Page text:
Having Fun Playing Pokemon GO? Be Careful!

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Having Fun Playing Pokemon GO? Be Careful!

Unless you’ve been living under a rock, you’ve probably noticed the number of people out and about playing a game on their phones. Chances are, they’re playing Pokémon GO. The app has already surpassed American Twitter users in the short time it’s been out and it’s popularity is continuing to surge. Pokémon GO is the game everyone’s talking about. As more people join in on the Pokémon Go fun, however, safety warnings have begun to emerge. Armed with a mobile device and an app, players travel around their local areas, looking for fictional creatures called Pokémon. The app uses a person’s GPS to place Pokémon in locations nearby, with the current landscape playing a role in the type of Pokémon that appears on the screen.

While on the surface Pokémon Go seems to be a fun, harmless game, there are risks involved in playing if you’re not careful. Before engaging in the game, here are a few things to consider.

Pedestrian Accidents

Due to the scavenger hunt nature of the game, injuries are a real danger. In fact, reports began rolling in mere days after the app launched. The biggest danger comes from walking while staring at the screen, which is causing players to trip over curbs and fall into ditches. As dangerous as those injuries are, things get even more dangerous when cars are present, since a player could accidentally step into traffic when not paying attention.

Distracted Driving

Texas’s Department of Transportation sees another danger. The department recently asked residents to submit artwork and slogan for a campaign called “Don’t #PokémonGo and Drive.” As players try to get to the next location, they might find themselves staring at the screen, searching for Pokémon while on the road. Drivers already know about the dangers of smartphone use behind the wheel, but it may be forgotten in all the excitement.


In the quest for Pokémon, players have wandered into apartment complexes and neighborhoods, bringing concerns about trespassing. At best, a resident might contact the police who then issue a ticket to the offender. At worst, a resident with a firearm might mistake the player for an intruder. While playing the game, consumers should pay close attention to all posted signs and stay away from private property. Even if they choose to play on a business lot, they should respect property owners’ rights and ask permission before creeping around back dumpsters or traipsing through stores.


The biggest headlines have gone to robberies that have occurred as a result of the game. Opportunists have figured out how to use Pokémon Go to lure players to a location where they can then rob them. Since the victims are distracted by the game, they may not even realize danger is nearby until it’s too late. Police advise players to play the game in groups and avoid journeying to secluded areas. As with many of the above dangers, they can also reduce risk by paying attention to their surroundings while playing.


Pokémon Go not only poses physical risks, experts are reporting that the game opens players up to security risks. When you sign up to play Pokémon Go, you are given two choices, signing up for a Trainer Club account on the game’s website or linking to your Google account to access the game. Since using your Google account is quick and easy, more people will most likely choose that method.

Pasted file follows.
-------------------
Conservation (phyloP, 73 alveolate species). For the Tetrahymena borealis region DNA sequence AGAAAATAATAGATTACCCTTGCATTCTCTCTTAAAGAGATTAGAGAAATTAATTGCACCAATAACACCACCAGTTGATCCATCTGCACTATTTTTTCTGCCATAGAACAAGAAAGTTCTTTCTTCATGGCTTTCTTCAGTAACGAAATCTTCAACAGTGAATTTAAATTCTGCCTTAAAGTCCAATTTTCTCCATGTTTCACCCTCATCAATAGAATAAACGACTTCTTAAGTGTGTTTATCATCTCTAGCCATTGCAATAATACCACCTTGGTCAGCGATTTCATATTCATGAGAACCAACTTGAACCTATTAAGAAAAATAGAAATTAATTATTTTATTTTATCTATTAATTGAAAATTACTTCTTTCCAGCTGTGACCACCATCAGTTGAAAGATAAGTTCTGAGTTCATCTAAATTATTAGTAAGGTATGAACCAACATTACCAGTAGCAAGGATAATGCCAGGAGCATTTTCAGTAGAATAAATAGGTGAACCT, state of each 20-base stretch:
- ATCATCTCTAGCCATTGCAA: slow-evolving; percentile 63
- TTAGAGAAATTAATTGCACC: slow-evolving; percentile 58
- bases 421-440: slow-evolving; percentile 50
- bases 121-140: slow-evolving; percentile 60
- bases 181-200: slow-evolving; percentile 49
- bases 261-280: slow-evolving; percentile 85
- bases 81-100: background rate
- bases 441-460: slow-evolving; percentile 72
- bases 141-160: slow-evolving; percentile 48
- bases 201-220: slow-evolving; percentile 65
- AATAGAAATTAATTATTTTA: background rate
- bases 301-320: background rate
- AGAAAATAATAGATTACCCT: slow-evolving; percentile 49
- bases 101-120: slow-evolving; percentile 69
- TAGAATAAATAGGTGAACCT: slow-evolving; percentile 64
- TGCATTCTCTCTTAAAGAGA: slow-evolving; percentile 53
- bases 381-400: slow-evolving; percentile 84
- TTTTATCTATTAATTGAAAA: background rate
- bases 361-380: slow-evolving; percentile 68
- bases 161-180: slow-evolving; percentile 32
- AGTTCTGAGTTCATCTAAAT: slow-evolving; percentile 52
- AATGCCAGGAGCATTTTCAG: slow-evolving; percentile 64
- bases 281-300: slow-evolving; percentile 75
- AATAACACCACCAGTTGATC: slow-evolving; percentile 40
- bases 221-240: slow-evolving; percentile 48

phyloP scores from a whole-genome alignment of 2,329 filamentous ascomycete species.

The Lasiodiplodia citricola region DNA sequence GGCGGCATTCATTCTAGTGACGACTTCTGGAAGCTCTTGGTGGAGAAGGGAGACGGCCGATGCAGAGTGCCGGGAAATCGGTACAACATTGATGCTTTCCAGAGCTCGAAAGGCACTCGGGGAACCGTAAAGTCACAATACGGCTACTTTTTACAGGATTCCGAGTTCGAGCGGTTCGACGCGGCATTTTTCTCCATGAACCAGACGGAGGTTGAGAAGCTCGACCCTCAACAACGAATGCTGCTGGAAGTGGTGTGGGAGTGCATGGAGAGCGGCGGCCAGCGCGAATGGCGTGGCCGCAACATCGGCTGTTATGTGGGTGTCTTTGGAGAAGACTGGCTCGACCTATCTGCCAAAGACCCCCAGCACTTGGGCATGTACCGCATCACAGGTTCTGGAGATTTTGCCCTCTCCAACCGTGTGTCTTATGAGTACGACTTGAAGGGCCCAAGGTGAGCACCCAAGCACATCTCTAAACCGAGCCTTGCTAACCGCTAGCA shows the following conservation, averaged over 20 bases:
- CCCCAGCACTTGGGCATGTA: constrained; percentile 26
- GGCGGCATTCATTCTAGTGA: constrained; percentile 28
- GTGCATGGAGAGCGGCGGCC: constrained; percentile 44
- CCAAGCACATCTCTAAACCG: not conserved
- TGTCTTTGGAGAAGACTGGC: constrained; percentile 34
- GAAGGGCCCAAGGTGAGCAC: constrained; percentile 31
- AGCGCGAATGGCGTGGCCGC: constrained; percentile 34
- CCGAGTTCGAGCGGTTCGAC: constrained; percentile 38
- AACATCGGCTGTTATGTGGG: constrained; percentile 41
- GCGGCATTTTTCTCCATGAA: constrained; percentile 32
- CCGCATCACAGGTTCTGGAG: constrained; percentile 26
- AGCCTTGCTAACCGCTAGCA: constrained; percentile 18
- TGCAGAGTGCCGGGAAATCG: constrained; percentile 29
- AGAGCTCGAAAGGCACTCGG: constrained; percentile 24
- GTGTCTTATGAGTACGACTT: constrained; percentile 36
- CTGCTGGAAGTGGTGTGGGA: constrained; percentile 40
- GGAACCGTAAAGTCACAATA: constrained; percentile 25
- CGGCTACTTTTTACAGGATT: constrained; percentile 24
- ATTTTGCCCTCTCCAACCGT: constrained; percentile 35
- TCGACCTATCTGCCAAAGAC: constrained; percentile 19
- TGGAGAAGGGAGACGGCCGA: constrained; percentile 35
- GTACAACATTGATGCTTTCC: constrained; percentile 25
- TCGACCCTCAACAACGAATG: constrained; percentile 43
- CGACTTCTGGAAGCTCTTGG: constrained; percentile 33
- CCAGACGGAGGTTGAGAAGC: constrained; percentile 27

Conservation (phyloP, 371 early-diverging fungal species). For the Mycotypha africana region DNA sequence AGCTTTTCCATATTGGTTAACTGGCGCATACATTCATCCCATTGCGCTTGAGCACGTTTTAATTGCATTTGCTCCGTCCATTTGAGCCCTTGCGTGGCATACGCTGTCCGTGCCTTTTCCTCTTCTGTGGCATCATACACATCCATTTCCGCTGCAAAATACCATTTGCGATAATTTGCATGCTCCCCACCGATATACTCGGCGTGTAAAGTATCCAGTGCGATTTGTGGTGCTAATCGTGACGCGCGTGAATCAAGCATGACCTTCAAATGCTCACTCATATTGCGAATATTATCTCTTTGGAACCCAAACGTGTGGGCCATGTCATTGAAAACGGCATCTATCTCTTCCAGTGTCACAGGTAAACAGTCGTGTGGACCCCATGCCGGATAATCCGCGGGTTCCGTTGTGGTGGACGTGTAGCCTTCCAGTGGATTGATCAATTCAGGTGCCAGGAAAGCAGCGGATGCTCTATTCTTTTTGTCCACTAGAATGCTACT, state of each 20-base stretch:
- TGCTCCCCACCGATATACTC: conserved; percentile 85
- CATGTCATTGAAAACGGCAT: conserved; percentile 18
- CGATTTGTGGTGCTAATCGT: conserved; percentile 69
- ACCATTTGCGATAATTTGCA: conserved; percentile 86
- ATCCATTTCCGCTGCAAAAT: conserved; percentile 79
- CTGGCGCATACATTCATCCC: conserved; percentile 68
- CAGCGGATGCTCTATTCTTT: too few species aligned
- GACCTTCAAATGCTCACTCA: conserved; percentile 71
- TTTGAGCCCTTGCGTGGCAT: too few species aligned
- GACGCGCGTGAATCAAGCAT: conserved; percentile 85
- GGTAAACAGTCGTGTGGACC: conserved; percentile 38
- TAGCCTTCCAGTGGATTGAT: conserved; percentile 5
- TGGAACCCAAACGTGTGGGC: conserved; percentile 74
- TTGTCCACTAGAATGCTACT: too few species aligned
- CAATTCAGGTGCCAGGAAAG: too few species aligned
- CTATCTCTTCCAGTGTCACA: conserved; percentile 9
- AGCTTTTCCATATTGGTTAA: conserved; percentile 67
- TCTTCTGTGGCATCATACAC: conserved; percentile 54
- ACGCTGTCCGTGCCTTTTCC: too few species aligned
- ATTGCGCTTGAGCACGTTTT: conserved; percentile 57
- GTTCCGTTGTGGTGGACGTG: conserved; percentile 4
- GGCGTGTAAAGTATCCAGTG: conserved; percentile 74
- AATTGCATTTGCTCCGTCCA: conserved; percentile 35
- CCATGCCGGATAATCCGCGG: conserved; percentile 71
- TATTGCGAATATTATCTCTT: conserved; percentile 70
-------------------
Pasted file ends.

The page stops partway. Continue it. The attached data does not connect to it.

Using your Google account to access the game, grants “full account access” permissions iOS app. This may mean that the game’s developers could now access your Google account data, including your email, Google drive documents and more.

If you’re already playing the game and have signed up with your Google account, there’s still a way to tighten your permissions. Simply to to your Google account settings page and click on “Connected apps & sites” under “Sign-in & Security.” Next, click “Manage Apps” click on Pokémon Go and select “Remove.”

Niantic Labs, the company behind the popular app, responded to the reports by saying that Pokémon Go only accesses basic Google account information and no other type of data has been collected. It also reported that the full account access permission of the app is a technical error and it is currently working on a patch to resolve the issue.

Plain Old Bad Manners

Playing Pokémon Go in nontraditional places may not be harmful to your health, but it can be completely inappropriate. Keep in mind where you are when you’re playing the game. Reports of cropping up of players catching Pokémons at locations you wouldn’t expect like hospitals, cemeteries, funerals, protests and museums. In fact, the Holocaust museum in Washington DC issued this statement.

“Playing the game is not appropriate in the museum, which is a memorial to the victims of Nazism,” Andrew Hollinger, the museum’s communications director, told The Post. “We are trying to find out if we can get the museum excluded from the game.”

Pokémon Go is likely only the beginning of this type of game, which uses a technology known as “augmented reality.” It’s important that mobile users know the dangers of distracted walking and driving and take measures to remain safe, whether they’re returning a text message or looking for fictional creatures in a game.

For more information about Pokémon Go, read MacWorld’s beginner’s guide.

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